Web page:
I was so excited to read my first book on this website. However the story put me to sleep. I read two books in the time since receiving this book. The narrator talks ways too much in his head and I found myself lost as to what the story was about.

As a young girl I was enamored with Jaqueline Kennedy and the First Family. I prayed when Patrick was born and when he died. Ten weeks later when JFK was assassinated on my tenth birthday,I cried again. I continued to admire Jackie Kennedy over many decades.So when I read that Jackie Kennedy Onassis was THE editor in this book I could not wait to acquire a copy. Thanks to The Penguin First to Read Program I was lucky enough to do just that. Even though this book is not about Jackie Kennedy, she is an intrinsic and wonderful addition to the story. She acts and reacts within these pages exactly as I believe that she would have done. So, in that regard, I can attest to being on the same page with Mr. Rowley.This book intelligently illuminates the working relationship between a writer and his editor; but, it is the depiction of their personal relationship that truly warms the heart. I found both sides of their relationship highly entertaining and interesting. The tale is really James Smale's tale. A coming of age story of thirty year old James. He has written a semi-autobiographical tale which has been accepted for publication. Jackie Kennedy Onassis has been assigned as his editor. Throughout his writing and re-writing of the novel, James gains a better understanding of himself, of his family history, of his relationship with his partner, and especially of his mother. It is often Ms.Onassis' input that is the impetus for his growth. At the heart, this is a novel of the complicated yet unconditional love between a mother and son. I would not like to give any spoilers. This reader stayed up late in to the night to finish it and then was sad that she had come to its end. All of the characters are written so believably that one wonders if Mr. Rowley might also have written a semi-autobiographical novel.Even the tertiary characters are nicely fleshed out and consistent throughout. I highly recommend this thought-provoking, heart-warming and original story. When you read as many books as I do, it is refreshing to discover something so completely original yet written so exquisitely .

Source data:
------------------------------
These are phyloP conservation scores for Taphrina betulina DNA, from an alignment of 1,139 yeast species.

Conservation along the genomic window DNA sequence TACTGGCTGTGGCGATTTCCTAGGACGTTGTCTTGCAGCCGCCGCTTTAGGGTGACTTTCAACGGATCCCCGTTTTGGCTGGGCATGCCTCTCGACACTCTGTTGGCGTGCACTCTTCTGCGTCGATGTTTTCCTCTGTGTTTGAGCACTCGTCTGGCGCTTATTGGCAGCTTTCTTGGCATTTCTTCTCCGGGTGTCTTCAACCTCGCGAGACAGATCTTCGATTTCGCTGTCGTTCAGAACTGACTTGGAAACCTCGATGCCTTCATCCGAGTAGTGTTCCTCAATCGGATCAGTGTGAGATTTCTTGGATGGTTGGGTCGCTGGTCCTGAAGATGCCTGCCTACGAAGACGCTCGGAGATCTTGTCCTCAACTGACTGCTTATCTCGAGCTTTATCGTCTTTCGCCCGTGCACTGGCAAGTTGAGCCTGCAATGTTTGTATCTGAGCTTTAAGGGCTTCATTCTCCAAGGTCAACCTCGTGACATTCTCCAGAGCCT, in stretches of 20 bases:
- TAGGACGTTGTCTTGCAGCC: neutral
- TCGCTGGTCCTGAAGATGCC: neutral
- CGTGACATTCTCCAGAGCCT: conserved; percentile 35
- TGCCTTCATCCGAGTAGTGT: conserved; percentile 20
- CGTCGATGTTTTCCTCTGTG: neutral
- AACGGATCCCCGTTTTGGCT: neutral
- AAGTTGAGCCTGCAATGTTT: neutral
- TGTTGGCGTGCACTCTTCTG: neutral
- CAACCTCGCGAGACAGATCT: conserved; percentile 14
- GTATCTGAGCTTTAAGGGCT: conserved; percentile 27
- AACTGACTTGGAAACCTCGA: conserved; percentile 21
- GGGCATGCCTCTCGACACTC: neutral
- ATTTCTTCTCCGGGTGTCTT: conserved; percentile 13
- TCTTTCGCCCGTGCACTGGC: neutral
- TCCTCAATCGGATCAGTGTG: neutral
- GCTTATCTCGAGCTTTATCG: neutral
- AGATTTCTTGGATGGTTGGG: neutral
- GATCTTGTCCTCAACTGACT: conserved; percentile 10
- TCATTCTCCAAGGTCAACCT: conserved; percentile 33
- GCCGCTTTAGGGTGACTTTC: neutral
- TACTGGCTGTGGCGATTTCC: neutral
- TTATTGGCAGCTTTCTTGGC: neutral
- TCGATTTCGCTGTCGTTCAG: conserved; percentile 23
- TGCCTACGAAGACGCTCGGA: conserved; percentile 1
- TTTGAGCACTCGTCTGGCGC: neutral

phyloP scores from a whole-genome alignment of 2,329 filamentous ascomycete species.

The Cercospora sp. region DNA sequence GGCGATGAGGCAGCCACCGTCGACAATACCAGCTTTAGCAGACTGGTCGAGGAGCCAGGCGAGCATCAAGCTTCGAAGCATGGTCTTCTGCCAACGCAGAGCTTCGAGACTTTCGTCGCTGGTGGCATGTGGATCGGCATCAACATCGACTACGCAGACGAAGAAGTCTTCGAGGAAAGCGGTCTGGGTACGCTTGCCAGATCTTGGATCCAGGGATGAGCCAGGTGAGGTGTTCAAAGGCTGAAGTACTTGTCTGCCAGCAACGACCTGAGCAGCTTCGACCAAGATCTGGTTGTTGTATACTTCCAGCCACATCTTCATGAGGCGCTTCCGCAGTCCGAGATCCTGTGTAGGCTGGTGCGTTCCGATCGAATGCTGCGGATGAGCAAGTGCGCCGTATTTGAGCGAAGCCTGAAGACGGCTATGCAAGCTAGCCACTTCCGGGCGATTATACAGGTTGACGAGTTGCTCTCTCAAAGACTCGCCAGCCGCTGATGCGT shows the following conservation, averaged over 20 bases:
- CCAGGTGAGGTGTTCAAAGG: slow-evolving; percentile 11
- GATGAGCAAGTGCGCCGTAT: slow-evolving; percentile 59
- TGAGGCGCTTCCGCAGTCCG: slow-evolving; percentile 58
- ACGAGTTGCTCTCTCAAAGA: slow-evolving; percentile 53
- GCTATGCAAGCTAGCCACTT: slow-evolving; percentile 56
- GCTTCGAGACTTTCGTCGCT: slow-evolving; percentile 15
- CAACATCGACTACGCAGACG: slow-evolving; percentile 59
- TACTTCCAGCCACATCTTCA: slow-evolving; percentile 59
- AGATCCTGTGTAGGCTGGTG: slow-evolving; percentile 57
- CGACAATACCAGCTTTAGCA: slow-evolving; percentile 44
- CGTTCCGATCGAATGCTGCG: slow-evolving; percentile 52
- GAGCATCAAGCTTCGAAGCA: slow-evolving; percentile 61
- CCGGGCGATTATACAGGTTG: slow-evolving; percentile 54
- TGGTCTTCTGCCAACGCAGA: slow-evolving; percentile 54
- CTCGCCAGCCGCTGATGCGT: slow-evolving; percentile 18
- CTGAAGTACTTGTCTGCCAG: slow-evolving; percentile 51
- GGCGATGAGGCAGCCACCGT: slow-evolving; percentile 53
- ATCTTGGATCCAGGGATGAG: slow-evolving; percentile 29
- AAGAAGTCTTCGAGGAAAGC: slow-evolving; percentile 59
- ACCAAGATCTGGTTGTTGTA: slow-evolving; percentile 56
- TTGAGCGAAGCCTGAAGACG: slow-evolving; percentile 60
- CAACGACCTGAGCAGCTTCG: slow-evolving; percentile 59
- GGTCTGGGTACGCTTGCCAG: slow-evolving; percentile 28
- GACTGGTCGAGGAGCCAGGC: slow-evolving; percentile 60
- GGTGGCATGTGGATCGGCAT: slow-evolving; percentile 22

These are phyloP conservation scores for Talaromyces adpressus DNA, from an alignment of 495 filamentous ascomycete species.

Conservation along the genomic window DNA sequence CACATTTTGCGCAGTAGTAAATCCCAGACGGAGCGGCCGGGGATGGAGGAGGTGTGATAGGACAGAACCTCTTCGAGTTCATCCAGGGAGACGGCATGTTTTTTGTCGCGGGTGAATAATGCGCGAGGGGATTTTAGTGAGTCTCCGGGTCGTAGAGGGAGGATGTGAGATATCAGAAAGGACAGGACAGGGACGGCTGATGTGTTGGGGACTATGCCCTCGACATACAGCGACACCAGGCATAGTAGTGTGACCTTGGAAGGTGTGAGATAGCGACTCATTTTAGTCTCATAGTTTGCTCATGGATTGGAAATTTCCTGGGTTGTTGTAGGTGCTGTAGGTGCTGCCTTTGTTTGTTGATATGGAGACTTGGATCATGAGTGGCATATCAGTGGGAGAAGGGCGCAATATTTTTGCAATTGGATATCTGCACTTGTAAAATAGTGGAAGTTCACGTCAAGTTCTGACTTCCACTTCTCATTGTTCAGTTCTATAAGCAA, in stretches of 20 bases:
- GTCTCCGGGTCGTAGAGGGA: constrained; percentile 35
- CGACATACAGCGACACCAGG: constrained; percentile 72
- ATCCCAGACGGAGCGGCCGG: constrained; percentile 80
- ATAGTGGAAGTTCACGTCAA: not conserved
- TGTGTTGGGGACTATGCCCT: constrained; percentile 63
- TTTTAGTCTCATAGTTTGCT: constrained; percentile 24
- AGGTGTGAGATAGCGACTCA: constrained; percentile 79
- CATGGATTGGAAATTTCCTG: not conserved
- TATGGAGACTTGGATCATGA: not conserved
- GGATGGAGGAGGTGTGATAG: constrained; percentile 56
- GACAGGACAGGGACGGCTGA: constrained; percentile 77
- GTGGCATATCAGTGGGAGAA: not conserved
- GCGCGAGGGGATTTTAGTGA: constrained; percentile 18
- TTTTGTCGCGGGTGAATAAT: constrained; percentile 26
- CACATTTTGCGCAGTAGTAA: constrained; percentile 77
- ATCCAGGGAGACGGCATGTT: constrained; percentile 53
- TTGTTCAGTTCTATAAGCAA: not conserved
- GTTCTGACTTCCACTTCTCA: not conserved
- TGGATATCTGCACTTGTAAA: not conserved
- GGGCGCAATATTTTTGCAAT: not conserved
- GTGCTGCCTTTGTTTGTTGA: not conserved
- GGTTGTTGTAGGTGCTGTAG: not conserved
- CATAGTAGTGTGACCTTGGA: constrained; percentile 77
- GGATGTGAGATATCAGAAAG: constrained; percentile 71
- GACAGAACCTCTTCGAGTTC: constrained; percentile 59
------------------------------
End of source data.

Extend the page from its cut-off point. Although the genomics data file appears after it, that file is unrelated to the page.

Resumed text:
The book is surprising and innovative. I liked it a lot and read it pretty fast. It is about an author, his book and mother-son bonds. I liked the scenario (New York in the 90s) and the process of publishing the book. The plot is about James and his book which is going to be published and edited by Jackie Kennedy. She encourages him to find a resolution to his novel. Looking for it James will be confronted with his family, his own mother and secrets are revealed.

I absolutely loved this book. It was so enjoyable, happy parts, sad bits, all of it. I laughed, I cried, I laughed while I cried. It was perfect.

This is the first book I’ve read by this author - I was very excited to read this book. And I am happy to say I was not disappointed! It was a interesting read and a great story!